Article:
MoviePass’s finances show it’s a deal that really is too good to be true

For $9.95 per month, MoviePass will allow you to see one 2D movie per week (or up to four per month) in participating movie theaters (this is different from the company’s previous plan, which allowed yo to see one movie per day for the same cost). Since this is less than the price of a usual movie ticket, it’s a pretty sweet deal.

The thing that many have wondered is how MoviePass is making money because after all, the company is paying theaters full price for movie tickets. Now, some new insight provided by a Business Insider report shows that an external auditor has “substantial doubt about the Company’s ability to continue as a going concern” based on MoviePass’s 10-K filing.

The auditor, Rosenberg Rich Baker Berman & Co., had specific concerns about the negative cash flows that MoviePass reported. Due to the level of losses, the auditors are questing the viability of the company over the next year.

Ever since the MoviePass dropped its subscription price last year, the company has attracted over 2 million subscribers. The issue here isn’t the fact that they’re attracting subscribers but the fact that with the current business model, each customer costs them money every time they go see a movie. This is the reason why they reported a $150.8 million loss.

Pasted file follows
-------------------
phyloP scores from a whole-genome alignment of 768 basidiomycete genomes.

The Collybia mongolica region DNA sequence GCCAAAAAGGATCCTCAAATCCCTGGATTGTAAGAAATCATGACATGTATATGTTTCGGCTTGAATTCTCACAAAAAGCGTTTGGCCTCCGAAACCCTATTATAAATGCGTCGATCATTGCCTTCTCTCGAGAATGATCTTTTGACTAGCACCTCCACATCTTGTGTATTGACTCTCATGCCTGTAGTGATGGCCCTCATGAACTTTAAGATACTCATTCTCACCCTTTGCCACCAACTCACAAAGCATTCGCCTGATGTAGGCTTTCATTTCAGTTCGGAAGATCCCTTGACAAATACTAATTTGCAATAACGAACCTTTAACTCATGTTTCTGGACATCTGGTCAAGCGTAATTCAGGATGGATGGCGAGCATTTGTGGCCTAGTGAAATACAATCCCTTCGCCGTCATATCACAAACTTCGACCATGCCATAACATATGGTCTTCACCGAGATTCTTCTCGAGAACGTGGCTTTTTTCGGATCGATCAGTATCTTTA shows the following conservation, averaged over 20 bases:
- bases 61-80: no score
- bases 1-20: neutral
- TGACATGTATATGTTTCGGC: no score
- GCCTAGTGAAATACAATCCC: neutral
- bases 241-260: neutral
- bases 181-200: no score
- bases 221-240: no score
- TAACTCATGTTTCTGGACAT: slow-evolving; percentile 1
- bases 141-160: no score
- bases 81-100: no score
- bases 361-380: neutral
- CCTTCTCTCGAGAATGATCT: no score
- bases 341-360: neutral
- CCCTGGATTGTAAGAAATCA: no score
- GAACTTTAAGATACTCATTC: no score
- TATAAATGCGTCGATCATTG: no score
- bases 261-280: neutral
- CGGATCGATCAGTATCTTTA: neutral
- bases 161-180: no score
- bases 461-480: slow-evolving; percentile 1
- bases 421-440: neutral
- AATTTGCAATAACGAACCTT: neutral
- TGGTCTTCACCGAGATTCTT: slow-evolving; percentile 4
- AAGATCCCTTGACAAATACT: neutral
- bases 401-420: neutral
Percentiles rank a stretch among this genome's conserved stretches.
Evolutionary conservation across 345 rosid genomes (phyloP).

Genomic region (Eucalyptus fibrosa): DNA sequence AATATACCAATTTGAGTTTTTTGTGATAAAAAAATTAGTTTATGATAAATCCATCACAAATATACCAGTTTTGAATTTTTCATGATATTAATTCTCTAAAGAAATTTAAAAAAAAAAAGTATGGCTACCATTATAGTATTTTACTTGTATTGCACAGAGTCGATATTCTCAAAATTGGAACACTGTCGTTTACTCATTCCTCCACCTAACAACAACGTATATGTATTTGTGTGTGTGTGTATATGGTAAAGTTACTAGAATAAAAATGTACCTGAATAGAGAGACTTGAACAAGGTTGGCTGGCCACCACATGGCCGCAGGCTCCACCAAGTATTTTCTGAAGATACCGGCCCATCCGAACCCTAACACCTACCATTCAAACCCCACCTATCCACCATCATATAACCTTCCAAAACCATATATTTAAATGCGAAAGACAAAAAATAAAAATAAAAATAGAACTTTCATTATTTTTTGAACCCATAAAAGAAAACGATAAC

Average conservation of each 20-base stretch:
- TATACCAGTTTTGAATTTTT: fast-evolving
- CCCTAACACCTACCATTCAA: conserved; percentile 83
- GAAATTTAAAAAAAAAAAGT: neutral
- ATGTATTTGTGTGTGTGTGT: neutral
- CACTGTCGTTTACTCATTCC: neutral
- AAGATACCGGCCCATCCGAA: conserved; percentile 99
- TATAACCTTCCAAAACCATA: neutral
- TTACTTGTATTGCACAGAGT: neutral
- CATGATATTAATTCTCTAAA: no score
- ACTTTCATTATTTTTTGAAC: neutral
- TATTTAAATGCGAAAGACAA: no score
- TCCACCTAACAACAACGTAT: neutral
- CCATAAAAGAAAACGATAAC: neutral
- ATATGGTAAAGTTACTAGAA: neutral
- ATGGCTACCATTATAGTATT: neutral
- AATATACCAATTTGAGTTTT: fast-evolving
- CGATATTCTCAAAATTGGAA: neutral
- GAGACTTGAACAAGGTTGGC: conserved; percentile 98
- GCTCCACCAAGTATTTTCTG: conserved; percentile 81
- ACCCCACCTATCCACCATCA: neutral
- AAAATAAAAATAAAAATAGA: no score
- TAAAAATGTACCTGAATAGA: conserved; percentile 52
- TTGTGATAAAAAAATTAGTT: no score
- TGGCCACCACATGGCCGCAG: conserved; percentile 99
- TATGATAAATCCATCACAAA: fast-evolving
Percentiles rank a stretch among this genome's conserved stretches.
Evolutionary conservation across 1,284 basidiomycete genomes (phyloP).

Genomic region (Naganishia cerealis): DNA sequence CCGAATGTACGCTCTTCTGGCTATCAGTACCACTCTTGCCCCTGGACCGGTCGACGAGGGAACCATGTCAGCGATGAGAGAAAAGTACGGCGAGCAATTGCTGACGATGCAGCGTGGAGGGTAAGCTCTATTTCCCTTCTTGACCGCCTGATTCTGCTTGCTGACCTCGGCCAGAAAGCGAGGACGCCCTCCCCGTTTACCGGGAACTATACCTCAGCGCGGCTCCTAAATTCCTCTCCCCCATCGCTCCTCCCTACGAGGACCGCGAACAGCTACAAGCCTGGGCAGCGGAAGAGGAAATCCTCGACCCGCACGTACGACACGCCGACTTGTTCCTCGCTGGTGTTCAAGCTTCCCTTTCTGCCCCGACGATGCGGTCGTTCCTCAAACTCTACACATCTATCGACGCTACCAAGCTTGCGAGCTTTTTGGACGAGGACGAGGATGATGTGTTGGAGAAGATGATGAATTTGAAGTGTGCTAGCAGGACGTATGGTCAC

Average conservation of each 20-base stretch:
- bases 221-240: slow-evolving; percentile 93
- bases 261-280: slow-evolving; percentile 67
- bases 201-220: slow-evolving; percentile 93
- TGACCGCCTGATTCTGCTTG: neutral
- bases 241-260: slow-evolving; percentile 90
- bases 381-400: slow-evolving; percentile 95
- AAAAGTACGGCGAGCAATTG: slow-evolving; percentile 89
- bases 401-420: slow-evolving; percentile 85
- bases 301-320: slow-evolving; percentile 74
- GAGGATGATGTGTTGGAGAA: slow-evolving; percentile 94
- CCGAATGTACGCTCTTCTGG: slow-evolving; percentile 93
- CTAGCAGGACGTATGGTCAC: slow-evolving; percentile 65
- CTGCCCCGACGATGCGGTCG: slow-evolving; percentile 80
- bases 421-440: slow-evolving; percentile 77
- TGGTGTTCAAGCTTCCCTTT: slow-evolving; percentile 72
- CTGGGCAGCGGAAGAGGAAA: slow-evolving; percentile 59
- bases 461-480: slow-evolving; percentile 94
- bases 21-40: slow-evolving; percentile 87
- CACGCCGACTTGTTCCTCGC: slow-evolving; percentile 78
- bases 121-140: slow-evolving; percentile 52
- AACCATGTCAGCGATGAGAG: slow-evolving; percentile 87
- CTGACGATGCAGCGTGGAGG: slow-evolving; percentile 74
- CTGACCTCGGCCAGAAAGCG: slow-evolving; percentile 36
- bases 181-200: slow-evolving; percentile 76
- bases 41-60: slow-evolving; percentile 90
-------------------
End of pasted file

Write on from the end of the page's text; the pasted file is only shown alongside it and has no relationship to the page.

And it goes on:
While the company reported losses, it isn’t uncommon for a startup to go through cash while it’s trying to get everything up and running. Though, the concern here is that MoviePass needs to develop a business model that is profitable, but for now, the company is relying on outside investment for funding, as many startups usually do.

Hamza Khalid

Hamza Khalid is the Lead Editor at The Jolt Journal. You're more than welcome to follow him on Twitter and follow The Jolt Journal on Twitter and Facebook. If you have any questions, concerns, or need to report something in this article, please send our team an email at [email protected]. This story may be updated at any time if new information surfaces.

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